Modern architecture, with the émigré architect as its messenger, sought to create a world in which buildings were material media performing acts of global transmission and dissemination. A protagonist ‘on the move’, a homeless modernist, challenges the very essence of place-bound nationalist politics. Consequently, historians of modernism are challenged to narrate and follow the trajectories of migration, trying to piece together routes as artifacts keep on popping up in unexpected places. This presentation looks at the migration of ideas through different means and media: writings, architectural drawings, photographs, films, artifacts, building materials and buildings themselves, but also their protagonists – authors, owners and inhabitants. In a series of archival close-ups this presentation will present research on collaborators of Adolf Loos, who had worked and studied with him in Vienna and Prague, and who in the 1930s, brought his design principles to Palestine. This research does not only add to an already well-established scholarship about Adolf Loos, but tries to make a series of methodological and theoretical points about threads and traces that pose the most potent questions for the architectural historian as she traces the complex experience of modernity through exile.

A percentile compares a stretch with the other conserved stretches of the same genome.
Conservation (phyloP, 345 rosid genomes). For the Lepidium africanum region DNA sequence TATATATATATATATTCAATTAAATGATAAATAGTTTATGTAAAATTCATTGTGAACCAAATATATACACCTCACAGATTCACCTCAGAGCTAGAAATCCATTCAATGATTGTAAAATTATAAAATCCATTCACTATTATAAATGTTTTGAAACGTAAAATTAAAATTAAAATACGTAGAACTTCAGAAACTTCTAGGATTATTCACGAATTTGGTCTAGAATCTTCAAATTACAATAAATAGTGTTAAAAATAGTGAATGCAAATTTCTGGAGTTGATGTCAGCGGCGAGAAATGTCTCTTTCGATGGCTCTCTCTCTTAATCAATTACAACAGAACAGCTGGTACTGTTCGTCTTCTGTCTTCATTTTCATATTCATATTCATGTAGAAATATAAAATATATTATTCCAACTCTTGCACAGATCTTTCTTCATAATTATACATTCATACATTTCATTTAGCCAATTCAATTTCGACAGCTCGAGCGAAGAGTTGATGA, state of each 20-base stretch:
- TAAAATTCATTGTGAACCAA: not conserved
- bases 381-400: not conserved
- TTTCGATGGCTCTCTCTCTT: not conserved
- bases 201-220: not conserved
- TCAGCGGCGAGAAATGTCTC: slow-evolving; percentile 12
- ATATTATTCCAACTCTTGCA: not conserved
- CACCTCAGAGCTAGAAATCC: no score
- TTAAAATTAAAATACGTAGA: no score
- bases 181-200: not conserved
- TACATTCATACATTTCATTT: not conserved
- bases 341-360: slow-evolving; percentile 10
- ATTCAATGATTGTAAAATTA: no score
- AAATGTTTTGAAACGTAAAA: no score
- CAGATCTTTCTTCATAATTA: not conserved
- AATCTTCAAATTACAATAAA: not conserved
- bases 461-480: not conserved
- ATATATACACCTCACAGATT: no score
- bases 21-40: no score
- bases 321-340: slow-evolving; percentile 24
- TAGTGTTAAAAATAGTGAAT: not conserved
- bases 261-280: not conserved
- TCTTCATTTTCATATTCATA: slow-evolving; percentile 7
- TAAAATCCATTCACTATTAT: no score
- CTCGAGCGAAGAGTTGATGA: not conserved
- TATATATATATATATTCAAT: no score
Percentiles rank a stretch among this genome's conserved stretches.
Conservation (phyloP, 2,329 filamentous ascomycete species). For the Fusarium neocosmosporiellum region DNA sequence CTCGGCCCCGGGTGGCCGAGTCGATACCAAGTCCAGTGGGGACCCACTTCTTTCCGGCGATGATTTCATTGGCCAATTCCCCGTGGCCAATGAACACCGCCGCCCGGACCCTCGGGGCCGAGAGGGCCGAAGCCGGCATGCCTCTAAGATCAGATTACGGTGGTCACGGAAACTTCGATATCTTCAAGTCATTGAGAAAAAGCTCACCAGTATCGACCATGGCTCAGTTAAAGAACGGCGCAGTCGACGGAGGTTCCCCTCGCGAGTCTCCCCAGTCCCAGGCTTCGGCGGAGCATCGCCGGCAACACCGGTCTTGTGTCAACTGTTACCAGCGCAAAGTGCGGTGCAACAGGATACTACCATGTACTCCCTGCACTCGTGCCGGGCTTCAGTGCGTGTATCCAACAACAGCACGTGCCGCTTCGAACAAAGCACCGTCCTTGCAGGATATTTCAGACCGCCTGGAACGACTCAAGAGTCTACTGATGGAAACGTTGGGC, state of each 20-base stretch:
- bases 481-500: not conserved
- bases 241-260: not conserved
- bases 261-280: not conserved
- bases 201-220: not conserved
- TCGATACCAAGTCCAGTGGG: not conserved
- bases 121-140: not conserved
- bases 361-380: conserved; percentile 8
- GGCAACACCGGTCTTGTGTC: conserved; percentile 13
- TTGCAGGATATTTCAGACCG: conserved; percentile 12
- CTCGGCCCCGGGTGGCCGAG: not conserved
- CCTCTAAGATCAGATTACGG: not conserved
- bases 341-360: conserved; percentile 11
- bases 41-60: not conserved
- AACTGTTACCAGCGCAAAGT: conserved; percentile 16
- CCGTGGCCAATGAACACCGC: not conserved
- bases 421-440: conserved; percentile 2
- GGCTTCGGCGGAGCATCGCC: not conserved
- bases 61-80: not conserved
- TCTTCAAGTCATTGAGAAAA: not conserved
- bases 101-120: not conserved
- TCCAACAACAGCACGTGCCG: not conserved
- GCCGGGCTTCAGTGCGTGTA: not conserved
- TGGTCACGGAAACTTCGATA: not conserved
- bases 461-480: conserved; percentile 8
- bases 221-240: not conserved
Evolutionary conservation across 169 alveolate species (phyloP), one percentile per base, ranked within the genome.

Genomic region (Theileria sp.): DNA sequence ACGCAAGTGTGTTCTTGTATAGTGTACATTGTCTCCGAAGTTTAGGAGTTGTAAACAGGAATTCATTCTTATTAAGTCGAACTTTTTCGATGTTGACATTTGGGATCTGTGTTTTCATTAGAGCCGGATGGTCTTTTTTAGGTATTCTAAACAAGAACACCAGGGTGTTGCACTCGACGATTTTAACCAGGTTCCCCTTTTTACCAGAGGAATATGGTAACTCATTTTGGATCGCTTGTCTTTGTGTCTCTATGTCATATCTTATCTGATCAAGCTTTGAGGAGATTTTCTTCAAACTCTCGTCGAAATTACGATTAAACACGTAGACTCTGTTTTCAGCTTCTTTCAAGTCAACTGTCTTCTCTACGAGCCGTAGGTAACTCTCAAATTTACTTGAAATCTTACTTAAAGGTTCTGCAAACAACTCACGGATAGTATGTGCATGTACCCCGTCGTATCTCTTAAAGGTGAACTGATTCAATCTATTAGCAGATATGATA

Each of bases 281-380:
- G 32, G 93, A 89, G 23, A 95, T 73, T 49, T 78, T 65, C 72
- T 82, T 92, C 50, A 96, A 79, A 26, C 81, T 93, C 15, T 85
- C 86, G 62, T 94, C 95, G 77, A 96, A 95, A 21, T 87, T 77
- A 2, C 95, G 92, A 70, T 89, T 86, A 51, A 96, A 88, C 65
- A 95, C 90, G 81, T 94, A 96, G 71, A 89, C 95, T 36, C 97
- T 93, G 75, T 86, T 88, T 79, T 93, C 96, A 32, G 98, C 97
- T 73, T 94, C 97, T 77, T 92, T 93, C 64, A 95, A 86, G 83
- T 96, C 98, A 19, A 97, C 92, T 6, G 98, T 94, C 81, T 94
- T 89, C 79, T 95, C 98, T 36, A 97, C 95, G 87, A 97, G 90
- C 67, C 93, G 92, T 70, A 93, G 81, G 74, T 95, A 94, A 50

This lecture argues that historiography is entrapped by the aftermath by political ideologies and attempts to think through alternatives to the current rise of nationalist conservative tendencies on the political stage.